Feeds

Amazon punters get management access controls

Resource-level permissions arrive in OpsWorks

Choosing a cloud hosting partner with confidence

Amazon has upgraded the free administration capabilities of its cloud as the company tries to ease management of rented compute and storage resources by multiple people under the same account.

The company announced the addition of resource-level permissions to its "OpsWorks" product on Thursday.

This will give cloud wranglers an easier way to expose different parts of AWS infrastructure to different users within an organization, which will let IT admins delegate a bit more Amazon work to colleagues and minions.

Other features include fine-grained user-level SSH access to instance controls, and user-specific permissions for fiddling with different bits of cloudy gear.

Amazon recommends that administrators combine OpsWorks permissions with Identity and Access Management (IAM) policies to gain the greatest degree of control, as some features such as creating or cloning stacks are tied to IAM policy for now.

"As a best practice, don't use root (account owner) credentials to perform everyday work in AWS. Instead, create an IAM administrators group with appropriate permissions. Then create IAM users for the people in your organization who need to perform administrative tasks (including for yourself), and add those users to the administrative group," the company advises.

OpsWorks is based on the Chef IT management and integration platform, and was launched by Amazon in February of this year. The service competes with paid offerings from third-party companies such as Rightscale, and is based on technology Amazon gained when it acquired a management tech company named Peritor in 2012.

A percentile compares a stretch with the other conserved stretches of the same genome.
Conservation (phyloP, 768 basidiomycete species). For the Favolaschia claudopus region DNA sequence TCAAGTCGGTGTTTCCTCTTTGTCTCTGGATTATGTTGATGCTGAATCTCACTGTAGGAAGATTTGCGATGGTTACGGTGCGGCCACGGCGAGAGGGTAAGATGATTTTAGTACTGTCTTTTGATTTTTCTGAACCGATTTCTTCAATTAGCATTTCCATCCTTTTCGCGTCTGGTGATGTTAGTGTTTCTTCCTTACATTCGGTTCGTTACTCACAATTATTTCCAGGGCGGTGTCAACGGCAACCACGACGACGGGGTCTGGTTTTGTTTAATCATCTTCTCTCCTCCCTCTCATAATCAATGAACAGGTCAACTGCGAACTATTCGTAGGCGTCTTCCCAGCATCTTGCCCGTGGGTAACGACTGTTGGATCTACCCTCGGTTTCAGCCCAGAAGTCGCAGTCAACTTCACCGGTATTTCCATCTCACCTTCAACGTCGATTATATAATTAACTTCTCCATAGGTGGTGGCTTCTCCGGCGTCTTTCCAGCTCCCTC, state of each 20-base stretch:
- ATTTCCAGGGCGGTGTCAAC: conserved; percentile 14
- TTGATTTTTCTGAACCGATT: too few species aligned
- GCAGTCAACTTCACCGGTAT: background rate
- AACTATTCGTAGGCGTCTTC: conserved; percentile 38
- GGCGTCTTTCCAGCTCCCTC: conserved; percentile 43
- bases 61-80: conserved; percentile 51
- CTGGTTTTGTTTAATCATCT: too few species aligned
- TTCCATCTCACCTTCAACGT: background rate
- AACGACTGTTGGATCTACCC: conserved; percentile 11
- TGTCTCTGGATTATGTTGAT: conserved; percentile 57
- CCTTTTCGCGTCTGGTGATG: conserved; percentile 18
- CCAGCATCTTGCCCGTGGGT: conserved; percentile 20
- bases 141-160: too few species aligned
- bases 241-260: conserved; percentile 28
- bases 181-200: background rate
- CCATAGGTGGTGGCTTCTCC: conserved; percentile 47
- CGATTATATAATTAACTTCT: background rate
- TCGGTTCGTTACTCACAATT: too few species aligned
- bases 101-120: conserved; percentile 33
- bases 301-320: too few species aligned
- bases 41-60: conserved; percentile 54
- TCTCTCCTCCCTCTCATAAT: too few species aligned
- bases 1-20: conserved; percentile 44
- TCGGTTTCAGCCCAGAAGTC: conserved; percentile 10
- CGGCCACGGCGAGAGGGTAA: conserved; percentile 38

Amazon recently added resource-level permissions to its EC2 and RDS compute and database services

By broadening the areas in which admins can control resource permissions, Amazon is able to increase the traditional enterprise management capabilities of its platform, while encouraging the formation of admin teams within its customers to deal with its idiosyncratic cloud. ®

Beginner's guide to SSL certificates

More from The Register

next story
Just don't blame Bono! Apple iTunes music sales PLUMMET
Cupertino revenue hit by cheapo downloads, says report
The DRUGSTORES DON'T WORK, CVS makes IT WORSE ... for Apple Pay
Goog Wallet apparently also spurned in NFC lockdown
Cray-cray Met Office spaffs £97m on VERY AVERAGE HPC box
Only 250th most powerful in the world? Bring back Michael Fish
Microsoft brings the CLOUD that GOES ON FOREVER
Sky's the limit with unrestricted space in the cloud
'ANYTHING BUT STABLE' Netflix suffers BIG Europe-wide outage
Friday night LIVE? Nope. The only thing streaming are tears down my face
IBM, backing away from hardware? NEVER!
Don't be so sure, so-surers
Google roolz! Nest buys Revolv, KILLS new sales of home hub
Take my temperature, I'm feeling a little bit dizzy
prev story

Whitepapers

Why cloud backup?
Combining the latest advancements in disk-based backup with secure, integrated, cloud technologies offer organizations fast and assured recovery of their critical enterprise data.
Forging a new future with identity relationship management
Learn about ForgeRock's next generation IRM platform and how it is designed to empower CEOS's and enterprises to engage with consumers.
High Performance for All
While HPC is not new, it has traditionally been seen as a specialist area – is it now geared up to meet more mainstream requirements?
New hybrid storage solutions
Tackling data challenges through emerging hybrid storage solutions that enable optimum database performance whilst managing costs and increasingly large data stores.
Getting ahead of the compliance curve
Learn about new services that make it easy to discover and manage certificates across the enterprise and how to get ahead of the compliance curve.